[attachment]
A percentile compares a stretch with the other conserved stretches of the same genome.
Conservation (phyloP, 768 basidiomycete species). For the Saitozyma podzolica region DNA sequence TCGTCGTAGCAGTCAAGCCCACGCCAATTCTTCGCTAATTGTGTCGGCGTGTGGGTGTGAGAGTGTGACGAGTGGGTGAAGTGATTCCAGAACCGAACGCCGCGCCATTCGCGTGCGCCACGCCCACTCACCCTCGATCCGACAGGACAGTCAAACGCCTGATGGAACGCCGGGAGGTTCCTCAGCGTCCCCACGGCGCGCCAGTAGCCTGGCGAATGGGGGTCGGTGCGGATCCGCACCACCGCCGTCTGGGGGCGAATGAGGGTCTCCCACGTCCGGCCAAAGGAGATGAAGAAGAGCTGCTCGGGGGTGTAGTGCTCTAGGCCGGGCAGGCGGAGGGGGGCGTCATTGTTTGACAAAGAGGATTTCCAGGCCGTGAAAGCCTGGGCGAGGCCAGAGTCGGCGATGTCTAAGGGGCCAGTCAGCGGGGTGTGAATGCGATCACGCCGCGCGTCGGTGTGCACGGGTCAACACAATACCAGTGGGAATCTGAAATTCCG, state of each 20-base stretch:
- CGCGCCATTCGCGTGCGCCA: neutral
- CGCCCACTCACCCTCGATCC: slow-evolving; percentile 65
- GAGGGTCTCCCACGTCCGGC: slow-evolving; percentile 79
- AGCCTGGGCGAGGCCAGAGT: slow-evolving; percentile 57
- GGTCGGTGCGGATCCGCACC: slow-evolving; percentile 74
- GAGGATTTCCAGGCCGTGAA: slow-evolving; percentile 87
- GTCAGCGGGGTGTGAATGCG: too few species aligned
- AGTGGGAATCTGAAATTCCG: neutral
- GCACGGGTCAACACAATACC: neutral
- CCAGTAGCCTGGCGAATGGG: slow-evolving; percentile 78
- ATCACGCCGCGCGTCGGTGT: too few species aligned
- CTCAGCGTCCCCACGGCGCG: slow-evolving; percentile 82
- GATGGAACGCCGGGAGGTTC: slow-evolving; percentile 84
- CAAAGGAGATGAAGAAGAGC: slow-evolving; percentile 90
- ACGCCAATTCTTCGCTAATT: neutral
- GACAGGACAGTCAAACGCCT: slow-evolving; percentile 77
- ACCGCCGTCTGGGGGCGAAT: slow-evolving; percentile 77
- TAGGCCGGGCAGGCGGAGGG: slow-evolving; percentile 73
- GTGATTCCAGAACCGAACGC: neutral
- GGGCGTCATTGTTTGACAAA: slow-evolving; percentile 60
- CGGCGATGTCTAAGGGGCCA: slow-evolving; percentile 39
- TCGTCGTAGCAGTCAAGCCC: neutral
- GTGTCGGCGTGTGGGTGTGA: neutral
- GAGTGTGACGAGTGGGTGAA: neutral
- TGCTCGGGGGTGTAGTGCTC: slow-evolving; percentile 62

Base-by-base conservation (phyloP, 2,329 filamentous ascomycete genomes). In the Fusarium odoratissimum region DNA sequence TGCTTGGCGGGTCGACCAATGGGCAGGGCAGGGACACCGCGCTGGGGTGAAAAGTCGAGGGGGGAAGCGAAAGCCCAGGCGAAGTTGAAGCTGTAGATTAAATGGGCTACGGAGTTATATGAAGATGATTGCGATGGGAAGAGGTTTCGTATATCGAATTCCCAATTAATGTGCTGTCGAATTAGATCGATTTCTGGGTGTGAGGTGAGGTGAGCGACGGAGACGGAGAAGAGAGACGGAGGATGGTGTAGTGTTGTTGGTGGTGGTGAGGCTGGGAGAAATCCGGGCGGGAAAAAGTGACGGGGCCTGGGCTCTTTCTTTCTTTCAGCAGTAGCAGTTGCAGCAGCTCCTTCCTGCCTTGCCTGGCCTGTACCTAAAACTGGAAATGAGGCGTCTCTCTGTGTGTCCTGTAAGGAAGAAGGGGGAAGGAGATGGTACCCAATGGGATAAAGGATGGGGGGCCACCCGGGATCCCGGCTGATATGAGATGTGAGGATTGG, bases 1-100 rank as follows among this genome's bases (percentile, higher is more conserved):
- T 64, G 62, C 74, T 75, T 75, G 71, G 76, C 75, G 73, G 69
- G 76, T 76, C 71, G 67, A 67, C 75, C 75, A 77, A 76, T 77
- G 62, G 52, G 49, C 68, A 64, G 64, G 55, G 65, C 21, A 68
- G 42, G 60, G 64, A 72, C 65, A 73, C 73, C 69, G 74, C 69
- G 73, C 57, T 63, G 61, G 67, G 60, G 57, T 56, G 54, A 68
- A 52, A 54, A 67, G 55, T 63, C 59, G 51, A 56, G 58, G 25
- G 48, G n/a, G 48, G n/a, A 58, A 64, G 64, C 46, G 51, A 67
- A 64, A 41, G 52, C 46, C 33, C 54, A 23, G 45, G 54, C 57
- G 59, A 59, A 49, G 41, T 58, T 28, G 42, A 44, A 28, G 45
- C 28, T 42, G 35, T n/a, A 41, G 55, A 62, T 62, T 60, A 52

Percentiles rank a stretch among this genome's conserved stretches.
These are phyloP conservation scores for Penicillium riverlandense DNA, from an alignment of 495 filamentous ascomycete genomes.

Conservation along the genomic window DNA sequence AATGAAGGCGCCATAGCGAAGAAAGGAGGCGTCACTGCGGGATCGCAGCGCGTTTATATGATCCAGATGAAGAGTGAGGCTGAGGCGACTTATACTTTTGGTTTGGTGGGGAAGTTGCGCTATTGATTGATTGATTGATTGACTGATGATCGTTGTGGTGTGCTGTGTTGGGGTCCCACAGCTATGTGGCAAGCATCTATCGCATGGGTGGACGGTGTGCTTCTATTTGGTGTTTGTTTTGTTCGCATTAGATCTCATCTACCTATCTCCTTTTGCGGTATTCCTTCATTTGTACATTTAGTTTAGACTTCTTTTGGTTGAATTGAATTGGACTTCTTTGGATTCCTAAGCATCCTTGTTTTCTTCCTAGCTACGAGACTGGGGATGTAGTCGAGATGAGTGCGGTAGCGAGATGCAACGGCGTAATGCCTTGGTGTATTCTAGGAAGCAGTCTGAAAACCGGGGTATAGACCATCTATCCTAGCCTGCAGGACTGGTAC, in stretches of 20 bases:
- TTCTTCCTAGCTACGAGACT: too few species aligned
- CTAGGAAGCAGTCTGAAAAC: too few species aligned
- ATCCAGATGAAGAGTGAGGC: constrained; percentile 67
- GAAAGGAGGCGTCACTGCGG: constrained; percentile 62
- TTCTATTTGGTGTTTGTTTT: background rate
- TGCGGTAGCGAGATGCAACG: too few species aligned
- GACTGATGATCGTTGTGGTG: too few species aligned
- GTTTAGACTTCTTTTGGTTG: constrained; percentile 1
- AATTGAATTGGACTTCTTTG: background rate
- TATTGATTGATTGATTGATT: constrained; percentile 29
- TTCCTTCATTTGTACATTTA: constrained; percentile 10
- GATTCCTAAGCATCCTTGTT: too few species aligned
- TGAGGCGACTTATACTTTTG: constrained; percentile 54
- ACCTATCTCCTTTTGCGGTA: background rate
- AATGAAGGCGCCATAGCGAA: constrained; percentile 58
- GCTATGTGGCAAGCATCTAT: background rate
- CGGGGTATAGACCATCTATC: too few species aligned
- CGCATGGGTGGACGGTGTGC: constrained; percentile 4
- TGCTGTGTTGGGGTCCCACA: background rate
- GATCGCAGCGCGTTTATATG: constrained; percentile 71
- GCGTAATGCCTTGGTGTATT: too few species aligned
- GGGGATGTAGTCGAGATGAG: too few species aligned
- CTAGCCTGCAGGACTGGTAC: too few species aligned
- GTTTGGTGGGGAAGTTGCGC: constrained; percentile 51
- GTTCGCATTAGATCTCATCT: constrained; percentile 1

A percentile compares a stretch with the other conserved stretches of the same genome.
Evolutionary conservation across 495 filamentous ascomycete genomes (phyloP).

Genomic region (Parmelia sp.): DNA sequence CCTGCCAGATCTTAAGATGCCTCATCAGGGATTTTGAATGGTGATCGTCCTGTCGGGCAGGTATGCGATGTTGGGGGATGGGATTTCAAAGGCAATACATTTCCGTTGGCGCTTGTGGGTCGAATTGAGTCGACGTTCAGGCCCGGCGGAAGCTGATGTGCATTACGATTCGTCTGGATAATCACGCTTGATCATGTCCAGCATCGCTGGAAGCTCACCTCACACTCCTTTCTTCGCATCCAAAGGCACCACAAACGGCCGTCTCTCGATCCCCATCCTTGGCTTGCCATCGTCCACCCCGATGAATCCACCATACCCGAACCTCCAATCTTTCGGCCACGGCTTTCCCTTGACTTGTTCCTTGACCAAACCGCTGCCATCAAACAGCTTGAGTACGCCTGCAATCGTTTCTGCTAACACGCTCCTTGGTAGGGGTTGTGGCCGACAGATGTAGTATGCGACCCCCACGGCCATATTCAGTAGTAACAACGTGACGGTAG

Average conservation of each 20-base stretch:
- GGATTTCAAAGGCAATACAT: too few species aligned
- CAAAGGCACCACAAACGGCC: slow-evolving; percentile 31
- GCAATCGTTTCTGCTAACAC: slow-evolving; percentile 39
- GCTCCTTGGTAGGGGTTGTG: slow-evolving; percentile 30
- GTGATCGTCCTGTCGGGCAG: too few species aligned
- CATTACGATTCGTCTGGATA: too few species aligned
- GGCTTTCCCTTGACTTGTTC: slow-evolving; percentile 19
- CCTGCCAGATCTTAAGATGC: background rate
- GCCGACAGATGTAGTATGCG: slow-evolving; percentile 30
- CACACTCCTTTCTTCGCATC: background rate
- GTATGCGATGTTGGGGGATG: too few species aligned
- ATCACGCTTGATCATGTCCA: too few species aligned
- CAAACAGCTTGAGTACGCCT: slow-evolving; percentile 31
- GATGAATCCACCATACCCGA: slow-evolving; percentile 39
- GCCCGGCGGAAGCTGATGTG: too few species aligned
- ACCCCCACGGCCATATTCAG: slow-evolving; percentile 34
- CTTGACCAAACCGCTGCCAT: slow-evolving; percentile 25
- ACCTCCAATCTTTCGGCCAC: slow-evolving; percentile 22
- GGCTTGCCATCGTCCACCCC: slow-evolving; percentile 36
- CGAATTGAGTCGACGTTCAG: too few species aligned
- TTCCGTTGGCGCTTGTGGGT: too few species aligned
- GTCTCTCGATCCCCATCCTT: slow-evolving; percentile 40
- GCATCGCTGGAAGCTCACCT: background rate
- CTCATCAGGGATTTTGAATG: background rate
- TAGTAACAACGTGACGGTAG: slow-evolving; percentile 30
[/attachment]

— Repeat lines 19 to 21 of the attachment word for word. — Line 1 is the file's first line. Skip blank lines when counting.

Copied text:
- ACCGCCGTCTGGGGGCGAAT: slow-evolving; percentile 77
- TAGGCCGGGCAGGCGGAGGG: slow-evolving; percentile 73
- GTGATTCCAGAACCGAACGC: neutral